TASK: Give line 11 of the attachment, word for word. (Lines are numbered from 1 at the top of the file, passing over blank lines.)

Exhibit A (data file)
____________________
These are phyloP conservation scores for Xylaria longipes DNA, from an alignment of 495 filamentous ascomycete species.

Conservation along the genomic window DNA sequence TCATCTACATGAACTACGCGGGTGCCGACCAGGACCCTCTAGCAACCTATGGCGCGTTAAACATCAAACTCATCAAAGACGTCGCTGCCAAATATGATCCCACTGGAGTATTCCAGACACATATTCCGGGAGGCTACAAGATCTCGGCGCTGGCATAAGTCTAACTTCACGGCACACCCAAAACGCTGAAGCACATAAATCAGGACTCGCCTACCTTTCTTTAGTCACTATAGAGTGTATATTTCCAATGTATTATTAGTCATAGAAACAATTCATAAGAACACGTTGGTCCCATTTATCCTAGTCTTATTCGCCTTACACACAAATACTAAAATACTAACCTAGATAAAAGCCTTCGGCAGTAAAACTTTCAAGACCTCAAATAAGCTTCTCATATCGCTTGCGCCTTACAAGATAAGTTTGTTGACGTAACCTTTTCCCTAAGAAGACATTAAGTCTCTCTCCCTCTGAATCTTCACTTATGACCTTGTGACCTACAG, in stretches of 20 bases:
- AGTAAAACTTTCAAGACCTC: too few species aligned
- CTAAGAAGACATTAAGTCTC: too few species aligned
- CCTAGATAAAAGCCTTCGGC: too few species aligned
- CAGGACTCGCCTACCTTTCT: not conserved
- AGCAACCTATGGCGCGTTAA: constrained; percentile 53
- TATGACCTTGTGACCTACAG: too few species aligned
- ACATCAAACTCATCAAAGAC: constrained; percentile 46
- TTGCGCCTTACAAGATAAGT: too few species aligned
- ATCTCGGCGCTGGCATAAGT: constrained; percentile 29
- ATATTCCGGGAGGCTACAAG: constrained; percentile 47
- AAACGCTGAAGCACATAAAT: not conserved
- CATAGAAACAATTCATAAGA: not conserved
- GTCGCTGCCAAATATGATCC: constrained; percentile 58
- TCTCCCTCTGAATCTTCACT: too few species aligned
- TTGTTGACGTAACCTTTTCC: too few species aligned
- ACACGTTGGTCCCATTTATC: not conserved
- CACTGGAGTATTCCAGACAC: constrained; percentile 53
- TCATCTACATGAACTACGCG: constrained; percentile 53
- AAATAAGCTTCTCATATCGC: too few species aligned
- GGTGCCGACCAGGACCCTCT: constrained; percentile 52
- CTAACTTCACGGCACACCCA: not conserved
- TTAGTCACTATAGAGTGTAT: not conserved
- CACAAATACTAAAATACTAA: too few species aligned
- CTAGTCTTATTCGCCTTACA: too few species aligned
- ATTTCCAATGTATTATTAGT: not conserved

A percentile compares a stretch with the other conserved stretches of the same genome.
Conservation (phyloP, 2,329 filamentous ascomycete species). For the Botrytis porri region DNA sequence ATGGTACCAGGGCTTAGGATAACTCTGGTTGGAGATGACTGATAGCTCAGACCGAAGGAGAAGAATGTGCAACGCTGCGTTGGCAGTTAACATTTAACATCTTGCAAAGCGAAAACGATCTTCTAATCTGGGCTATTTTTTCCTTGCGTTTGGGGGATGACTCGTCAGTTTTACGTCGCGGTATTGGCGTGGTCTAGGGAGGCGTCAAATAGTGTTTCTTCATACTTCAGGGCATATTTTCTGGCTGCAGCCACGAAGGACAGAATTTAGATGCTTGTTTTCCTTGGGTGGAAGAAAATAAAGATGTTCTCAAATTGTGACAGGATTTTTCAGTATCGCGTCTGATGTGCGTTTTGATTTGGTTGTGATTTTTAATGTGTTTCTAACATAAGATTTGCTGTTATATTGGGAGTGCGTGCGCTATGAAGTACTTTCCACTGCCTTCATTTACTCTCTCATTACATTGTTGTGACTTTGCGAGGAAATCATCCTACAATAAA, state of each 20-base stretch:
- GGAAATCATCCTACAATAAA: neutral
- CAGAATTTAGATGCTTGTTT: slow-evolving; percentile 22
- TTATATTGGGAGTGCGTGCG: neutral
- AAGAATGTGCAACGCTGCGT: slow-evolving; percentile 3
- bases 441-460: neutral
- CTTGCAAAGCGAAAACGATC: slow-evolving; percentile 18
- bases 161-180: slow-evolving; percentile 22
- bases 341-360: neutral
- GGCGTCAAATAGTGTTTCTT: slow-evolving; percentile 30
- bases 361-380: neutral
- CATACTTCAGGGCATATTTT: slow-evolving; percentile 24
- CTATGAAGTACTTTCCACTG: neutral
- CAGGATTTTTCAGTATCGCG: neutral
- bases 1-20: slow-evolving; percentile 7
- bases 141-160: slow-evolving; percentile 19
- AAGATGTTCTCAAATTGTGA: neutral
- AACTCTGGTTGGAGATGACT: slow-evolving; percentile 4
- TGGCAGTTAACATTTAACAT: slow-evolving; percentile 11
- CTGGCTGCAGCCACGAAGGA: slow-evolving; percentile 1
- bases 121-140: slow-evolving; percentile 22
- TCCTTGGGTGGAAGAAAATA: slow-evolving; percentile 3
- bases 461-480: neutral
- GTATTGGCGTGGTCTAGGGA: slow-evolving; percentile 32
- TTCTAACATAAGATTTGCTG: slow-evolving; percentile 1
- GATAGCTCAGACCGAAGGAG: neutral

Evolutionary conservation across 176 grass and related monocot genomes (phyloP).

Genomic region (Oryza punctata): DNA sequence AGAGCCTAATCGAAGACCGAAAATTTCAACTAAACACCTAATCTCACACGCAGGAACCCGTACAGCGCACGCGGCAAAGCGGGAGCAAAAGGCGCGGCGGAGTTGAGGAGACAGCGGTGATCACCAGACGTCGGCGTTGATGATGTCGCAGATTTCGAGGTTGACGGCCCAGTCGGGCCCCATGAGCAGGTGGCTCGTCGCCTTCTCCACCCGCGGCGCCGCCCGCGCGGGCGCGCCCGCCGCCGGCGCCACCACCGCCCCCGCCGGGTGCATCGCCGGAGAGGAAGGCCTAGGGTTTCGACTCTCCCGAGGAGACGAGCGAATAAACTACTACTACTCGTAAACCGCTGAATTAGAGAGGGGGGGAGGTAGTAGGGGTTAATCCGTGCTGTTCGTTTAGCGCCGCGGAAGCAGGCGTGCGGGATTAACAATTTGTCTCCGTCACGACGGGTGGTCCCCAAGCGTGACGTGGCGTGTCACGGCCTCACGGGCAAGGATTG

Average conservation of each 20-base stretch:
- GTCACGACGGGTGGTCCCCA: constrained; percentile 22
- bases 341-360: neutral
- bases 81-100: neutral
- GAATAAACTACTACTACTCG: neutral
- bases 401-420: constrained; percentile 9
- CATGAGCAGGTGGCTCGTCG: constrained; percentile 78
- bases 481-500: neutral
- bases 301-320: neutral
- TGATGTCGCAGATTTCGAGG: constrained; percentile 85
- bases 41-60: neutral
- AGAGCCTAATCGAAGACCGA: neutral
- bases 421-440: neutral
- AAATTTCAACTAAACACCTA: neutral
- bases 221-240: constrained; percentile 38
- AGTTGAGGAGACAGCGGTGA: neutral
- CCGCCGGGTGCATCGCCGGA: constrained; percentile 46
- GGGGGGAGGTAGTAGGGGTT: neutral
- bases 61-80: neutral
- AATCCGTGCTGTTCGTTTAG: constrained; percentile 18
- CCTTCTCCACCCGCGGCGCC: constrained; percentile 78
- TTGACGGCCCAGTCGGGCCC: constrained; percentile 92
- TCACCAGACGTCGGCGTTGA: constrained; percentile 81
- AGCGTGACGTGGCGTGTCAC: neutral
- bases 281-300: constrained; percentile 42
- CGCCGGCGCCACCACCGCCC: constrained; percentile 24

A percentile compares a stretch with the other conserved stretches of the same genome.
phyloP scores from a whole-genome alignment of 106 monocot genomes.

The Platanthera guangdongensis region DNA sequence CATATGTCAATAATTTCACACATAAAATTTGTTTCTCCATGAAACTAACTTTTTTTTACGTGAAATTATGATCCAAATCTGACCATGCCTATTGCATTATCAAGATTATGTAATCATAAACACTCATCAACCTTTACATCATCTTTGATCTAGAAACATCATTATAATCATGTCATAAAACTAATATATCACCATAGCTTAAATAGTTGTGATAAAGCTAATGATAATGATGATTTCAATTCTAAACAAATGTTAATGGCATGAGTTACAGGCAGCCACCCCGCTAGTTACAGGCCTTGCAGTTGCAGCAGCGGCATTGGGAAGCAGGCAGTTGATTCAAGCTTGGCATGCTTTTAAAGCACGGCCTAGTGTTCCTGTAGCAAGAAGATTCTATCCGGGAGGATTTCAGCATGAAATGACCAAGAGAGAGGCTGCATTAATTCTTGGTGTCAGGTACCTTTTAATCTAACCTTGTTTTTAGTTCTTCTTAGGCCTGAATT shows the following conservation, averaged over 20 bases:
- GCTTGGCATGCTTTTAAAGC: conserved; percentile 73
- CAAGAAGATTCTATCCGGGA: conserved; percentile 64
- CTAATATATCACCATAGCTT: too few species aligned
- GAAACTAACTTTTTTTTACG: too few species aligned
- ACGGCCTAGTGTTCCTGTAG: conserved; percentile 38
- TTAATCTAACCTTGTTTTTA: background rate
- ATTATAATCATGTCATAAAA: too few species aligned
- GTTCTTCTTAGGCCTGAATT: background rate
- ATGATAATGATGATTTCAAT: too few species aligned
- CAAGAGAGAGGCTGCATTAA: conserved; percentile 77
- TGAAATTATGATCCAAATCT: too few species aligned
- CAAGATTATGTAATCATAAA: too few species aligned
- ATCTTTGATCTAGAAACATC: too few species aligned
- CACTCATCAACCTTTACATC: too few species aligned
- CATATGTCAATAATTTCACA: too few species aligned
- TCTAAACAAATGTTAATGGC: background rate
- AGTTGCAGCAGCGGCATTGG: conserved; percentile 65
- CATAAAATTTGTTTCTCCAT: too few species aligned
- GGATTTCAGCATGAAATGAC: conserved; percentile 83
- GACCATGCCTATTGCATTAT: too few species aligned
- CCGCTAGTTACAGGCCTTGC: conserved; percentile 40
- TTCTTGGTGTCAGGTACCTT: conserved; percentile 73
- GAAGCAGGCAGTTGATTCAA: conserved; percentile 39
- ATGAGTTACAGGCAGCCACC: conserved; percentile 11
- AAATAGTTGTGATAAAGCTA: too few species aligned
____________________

- ATCTCGGCGCTGGCATAAGT: constrained; percentile 29